One thing I’ve noticed this year is that many of my clients have their own dSLR cameras. These Digital Single Lens Reflex (or dSLR) cameras have come way down in price in recent years and are now much more easily accessible to all of us.

What makes these cameras different from the point and shoot digital cameras? Well, many things, really. But one of the key differences is the ability to switch lenses and to shoot with many more options – including fully manual. These cameras also offer much more customization, like custom white balance and the ability to change ISO and exposure compensation. Bottom line – they’re great cameras.

And with the holidays right around the corner, I know more dSLR cameras will be showing up.

A lot of my clients have asked me for tips on how to get started with their dSLR. I’ve put together some basic tips for getting started – all of these are steps that I myself took back when I got serious about learning more.

If you have other questions – please feel free to leave a comment or email me.

Getting started with your dSLR camera:

1. Understanding Exposure , by Bryan Peterson – I recommend this book to anyone who wants to understand more about how your camera handles light – and how to really personalize the photos you take. I still refer to this book sometimes.

2. – Definitely join Flickr and start interacting with others. Join some groups – there are groups specifically for people who own the same type of camera you do. Start paying attention to the exif data of the photographers you really like – you will see that on the page with their photos if they’ve chosen to share it on Flickr – this will tell you what their camera settings were on when they took the photo.

3. Invest in the 50mm 1.8 lens – it’s only about $80 and is one of THE BEST lenses for day-to-day photography. (Note: Be sure to get the correct brand of 50mm 1.8 lens for your specific camera.) The 1.8 aperture will let you use it in lower light situations and will let you really blur the backdrop of photos to get a more artistic feeling. (Really pretty blur is called good “bokeh” – you’ll see photographers mention this on Flickr!)

4. Read Your Camera Manual – Over and Over again! – Seems obvious, but there’s a wealth of info in that manual. Take test shots with your camera on different settings as you learn about those settings in the manual. Set up time each week to practice and keep your manual next to you to refer to. Learn what each function on the camera does, even if you don’t plan on using it.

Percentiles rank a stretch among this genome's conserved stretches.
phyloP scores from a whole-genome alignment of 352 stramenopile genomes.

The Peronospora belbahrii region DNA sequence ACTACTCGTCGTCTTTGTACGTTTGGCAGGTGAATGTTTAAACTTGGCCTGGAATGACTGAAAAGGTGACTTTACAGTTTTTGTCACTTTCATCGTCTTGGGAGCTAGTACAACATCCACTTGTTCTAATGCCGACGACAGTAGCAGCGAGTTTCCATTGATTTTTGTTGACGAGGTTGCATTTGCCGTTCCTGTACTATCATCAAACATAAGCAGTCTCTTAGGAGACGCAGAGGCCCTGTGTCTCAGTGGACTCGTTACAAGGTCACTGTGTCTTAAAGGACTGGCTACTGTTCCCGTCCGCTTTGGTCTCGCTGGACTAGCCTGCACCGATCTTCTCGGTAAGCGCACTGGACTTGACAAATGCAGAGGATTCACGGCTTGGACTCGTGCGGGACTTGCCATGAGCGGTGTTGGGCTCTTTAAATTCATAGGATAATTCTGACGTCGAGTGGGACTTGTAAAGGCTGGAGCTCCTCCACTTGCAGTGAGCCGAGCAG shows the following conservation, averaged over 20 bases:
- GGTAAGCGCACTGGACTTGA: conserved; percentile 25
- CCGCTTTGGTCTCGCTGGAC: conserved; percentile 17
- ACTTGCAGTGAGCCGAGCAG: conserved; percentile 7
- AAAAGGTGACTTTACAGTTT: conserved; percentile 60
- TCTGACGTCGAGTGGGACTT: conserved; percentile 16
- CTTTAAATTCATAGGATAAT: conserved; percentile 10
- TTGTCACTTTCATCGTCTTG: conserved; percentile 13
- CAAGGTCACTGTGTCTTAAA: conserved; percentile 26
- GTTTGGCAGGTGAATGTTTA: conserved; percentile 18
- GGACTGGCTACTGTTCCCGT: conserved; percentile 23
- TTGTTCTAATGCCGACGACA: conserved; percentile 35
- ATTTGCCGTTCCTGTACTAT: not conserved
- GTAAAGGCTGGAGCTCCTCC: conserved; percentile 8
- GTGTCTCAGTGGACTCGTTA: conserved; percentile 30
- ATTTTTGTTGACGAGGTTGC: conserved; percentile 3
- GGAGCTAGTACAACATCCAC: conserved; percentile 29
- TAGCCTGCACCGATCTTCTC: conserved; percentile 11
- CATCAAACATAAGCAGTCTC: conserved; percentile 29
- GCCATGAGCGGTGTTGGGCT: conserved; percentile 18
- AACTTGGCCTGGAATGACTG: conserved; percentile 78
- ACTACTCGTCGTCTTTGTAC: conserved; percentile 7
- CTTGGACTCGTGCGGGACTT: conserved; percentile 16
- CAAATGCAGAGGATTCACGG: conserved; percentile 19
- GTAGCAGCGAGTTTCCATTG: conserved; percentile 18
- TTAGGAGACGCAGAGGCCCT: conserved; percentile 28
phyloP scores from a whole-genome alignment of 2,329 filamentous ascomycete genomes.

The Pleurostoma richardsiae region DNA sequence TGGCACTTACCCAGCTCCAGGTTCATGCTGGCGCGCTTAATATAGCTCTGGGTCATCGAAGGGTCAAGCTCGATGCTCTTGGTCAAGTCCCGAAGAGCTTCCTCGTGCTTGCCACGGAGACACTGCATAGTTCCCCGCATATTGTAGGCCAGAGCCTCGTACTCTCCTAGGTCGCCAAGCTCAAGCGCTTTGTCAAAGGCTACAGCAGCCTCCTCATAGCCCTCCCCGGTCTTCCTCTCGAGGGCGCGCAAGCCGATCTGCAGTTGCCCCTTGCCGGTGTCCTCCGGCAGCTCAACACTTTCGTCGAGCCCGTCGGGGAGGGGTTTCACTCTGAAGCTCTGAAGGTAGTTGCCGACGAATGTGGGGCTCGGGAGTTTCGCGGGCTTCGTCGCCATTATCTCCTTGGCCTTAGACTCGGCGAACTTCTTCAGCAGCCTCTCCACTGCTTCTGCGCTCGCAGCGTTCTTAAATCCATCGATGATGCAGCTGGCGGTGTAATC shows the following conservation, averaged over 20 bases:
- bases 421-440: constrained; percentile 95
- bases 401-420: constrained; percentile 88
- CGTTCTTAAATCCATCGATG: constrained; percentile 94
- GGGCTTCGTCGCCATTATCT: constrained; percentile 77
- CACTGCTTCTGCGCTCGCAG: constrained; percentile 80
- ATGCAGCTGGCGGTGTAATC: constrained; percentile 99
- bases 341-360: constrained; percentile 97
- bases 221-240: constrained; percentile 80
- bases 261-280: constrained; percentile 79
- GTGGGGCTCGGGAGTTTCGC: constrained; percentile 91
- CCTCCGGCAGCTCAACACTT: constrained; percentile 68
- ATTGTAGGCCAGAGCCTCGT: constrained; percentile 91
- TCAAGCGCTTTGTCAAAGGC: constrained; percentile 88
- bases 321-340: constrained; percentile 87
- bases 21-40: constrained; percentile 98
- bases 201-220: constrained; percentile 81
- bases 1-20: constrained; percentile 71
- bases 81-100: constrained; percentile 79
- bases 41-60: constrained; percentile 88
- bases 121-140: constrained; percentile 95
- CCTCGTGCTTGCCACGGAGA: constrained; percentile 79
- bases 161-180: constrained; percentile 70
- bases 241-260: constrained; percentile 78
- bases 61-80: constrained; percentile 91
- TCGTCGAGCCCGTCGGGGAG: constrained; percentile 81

Learn how to adjust the following on your camera:

*Exposure compensation – Most dSLR cameras will do their best work when you adjust the exposure compensation between 1/2 to a whole step above the middle. Read your manual and experiment with this to learn how to experiment with exposure compensation. It makes a world of difference.

*Aperture – The lower your aperture, the more blur you get in your background. Lower aperture is called “wider” so it’s a little confusing. I shoot “wide open” for detail and close-up shots at around 1.8-2.2 aperture in order to really blur out the background. When you are in AV mode (aperture priority) – experiment with taking the same photo at multiple settings – then download them and you’ll see how the background blurs differently.

*ISO – If you are in lots of light – 100 works great. Go as low as you can to avoid getting “noise” in the photo. When you are shooting inside, raise your ISO to allow your camera to function better in lower-light situations. If you are trying to take a photo and your shutter speed is too low – causing blur – try raising your ISO – this will allow your camera to keep a higher shutter speed while effectively working in that low-light situation.